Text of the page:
Hanukkah: “Extreme Judaism” or Spiritual Enlightenment?
There’s a joke that lots of Jewish holidays have the same story: “They tried to kill us. We won. Let’s eat!” It’s true for Passover…it’s true for Purim…and it’s true for Hanukkah. It’s true, in the simplest terms, that each of these holidays celebrates a victory over people who sought to destroy us. But each of these holidays has other themes to explore, some of which stand in contrast or even in tension with each other.
Jewish sources have presented different ways of looking at Hanukkah. One important narrative is the idea of pride in being different and the importance of remaining distinct from the larger community. This theme is reflected in the way we teach the traditional history of its origin: a small band of defiant country Jews defied the occupying empire who sought to stamp out Judaism and replace it with Greek religion and culture. The Hellenizers outlawed certain Jewish practices and desecrated the Holy Temple by instituting pagan rituals and sacrifices. The revolutionaries waged guerrilla warfare not only against the Syrians, but also against the Jews who cooperated with them and immersed themselves in Greek culture. The rebel forces, called the Maccabees, prevailed, ultimately recapturing Jerusalem and preparing the Holy Temple for rededication.
This Hanukkah narrative is one that celebrates the outsider, the one who resists “going along with the crowd.” In this story, there is no room for compromise—those Jews who embraced Greek culture and learning were also considered enemies of Judaism. The story glorifies Jewish martyrdom and killing people disloyal to the cause. You might call it “extreme Judaism.”
The account from the Book of Maccabees revels in military victory. It acknowledges God as the source of the Maccabees’ triumph, but the emphasis is on physical strength and courage of body and mind. Since the birth of modern Zionism and the state of Israel, this moment of Jewish history has been heralded as representing a spirit of fierce Jewish independence.
Interestingly, this is not how Hanukkah was characterized through much of Jewish history. The rabbis of the Talmud, writing a few hundred years after the Maccabean revolt, were no longer living in an independent Jewish state. In fact, they themselves were dealing with the same delicate questions of how much to participate in the culture of the world around them. So instead of highlighting Hanukkah as a celebration of national liberation, they chose to emphasize a different facet of Hanukkah: God’s sustaining power, as symbolized by the legend of the oil.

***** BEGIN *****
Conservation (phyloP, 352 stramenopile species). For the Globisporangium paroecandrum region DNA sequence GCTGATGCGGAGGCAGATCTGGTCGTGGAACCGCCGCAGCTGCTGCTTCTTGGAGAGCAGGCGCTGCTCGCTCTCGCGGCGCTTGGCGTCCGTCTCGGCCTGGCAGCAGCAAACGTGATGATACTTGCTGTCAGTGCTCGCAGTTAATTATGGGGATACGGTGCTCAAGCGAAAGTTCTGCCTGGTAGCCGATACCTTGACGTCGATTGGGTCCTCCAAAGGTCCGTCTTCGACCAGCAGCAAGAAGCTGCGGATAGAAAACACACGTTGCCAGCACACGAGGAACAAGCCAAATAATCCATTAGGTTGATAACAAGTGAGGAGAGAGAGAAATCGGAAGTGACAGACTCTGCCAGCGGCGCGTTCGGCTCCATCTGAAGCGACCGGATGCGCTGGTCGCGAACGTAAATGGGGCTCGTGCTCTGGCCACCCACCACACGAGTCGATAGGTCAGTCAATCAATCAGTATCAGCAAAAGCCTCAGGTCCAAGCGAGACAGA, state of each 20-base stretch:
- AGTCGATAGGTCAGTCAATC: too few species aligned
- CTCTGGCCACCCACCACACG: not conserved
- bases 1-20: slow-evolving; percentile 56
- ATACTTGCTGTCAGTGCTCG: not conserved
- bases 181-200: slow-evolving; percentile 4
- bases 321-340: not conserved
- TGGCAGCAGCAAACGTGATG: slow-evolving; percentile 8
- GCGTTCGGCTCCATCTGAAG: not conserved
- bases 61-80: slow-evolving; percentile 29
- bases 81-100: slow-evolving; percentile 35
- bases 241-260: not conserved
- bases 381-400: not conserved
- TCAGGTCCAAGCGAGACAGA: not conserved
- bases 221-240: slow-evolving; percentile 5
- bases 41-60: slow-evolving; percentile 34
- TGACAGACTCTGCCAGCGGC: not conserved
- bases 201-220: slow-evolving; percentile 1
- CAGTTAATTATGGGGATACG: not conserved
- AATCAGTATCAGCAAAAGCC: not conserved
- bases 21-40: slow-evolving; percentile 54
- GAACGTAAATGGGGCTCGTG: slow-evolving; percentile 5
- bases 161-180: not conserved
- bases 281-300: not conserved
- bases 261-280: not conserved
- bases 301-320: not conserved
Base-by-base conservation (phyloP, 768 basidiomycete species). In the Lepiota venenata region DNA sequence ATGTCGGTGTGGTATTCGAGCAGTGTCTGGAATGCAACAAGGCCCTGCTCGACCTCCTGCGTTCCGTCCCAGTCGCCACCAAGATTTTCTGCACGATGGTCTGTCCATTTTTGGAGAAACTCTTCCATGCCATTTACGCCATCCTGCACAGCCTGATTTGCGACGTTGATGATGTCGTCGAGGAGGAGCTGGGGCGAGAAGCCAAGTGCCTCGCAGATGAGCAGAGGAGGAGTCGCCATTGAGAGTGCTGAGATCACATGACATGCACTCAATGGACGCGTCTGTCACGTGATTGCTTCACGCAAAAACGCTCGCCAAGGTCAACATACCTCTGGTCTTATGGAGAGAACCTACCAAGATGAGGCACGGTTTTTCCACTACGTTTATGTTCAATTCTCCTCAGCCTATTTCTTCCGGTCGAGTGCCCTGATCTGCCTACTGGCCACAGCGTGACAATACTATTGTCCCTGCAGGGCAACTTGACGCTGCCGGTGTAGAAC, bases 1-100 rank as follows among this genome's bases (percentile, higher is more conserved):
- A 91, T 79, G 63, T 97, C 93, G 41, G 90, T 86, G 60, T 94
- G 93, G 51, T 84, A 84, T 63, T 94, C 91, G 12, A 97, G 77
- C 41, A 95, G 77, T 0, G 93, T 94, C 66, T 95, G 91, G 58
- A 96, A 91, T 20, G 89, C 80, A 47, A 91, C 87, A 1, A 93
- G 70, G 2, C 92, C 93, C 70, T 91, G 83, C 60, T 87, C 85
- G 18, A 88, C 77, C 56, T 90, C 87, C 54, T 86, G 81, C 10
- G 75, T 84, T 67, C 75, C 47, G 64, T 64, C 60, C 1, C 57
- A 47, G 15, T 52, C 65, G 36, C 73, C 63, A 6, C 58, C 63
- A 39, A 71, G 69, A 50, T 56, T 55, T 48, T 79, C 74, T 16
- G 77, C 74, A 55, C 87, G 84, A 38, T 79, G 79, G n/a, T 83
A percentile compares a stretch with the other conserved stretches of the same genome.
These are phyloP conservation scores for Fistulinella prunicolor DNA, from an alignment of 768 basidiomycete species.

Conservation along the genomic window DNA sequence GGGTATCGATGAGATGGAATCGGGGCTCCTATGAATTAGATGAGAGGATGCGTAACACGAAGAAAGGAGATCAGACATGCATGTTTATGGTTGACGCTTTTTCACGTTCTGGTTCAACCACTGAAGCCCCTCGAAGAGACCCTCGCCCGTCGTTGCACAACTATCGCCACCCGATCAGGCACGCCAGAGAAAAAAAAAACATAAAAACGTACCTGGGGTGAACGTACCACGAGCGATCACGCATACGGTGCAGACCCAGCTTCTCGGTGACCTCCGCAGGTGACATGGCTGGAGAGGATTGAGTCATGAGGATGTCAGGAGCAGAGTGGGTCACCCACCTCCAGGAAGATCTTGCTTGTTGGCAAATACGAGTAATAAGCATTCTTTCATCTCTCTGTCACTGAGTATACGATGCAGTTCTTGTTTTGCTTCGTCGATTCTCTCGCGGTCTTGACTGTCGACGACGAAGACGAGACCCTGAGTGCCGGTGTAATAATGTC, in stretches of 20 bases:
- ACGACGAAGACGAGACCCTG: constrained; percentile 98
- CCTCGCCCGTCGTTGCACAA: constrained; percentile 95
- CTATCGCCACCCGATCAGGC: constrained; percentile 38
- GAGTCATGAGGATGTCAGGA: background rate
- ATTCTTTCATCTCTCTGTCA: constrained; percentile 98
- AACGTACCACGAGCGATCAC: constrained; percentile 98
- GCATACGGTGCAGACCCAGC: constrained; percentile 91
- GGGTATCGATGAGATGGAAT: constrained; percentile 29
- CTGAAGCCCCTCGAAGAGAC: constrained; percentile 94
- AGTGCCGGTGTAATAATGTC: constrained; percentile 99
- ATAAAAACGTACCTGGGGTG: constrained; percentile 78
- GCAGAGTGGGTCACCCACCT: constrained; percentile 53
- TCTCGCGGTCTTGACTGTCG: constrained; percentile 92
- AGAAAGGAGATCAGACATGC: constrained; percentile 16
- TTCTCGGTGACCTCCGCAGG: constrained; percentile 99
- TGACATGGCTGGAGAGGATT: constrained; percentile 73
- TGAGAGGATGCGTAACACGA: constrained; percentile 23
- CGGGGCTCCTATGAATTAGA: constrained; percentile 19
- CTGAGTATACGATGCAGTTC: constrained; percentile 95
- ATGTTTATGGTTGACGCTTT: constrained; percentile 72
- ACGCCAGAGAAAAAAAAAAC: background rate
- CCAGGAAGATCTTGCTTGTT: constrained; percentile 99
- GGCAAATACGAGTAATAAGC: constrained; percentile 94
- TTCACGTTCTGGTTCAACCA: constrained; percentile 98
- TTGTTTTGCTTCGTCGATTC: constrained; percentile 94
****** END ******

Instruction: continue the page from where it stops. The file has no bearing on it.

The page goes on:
According to the Talmud, when the victorious Hasmoneans went to rededicate the Temple and rekindle the lamp, “they only found one container of oil bearing the seal of the High Priest, but which contained only enough for one day’s lighting. Yet a miracle was brought through it, and they lit with it for eight days. The following year, these days were appointed as a festival with Hallel and thanksgiving.” The discussion goes on to include the idea of “publicizing the miracle” (pirsum ha-nes), whereby the Hanukkah lights are prominently displayed in a window or doorway, which they understood as one of the essential components of Hanukkah observance.
Another way in which Jewish tradition downplayed the militaristic aspects of Hanukkah in favor of its spiritual dimension is through the Torah and Haftarah portions that were chosen for the holiday. In particular, the Haftarah that we will read this Shabbat is taken from the book of Zechariah and involves a vision from an earlier era of the Temple being rebuilt and purified. It concludes with the immortal words, “Not by might, nor by power, but by My spirit…”
As is so often true, we don’t have to choose between these two interpretations of Hanukkah. We can take the best of “extreme Judaism”—the integrity to stand up for our convictions—and at the same time cultivate in ourselves the awareness of God’s power to light a path of peace and wholeness for each of us.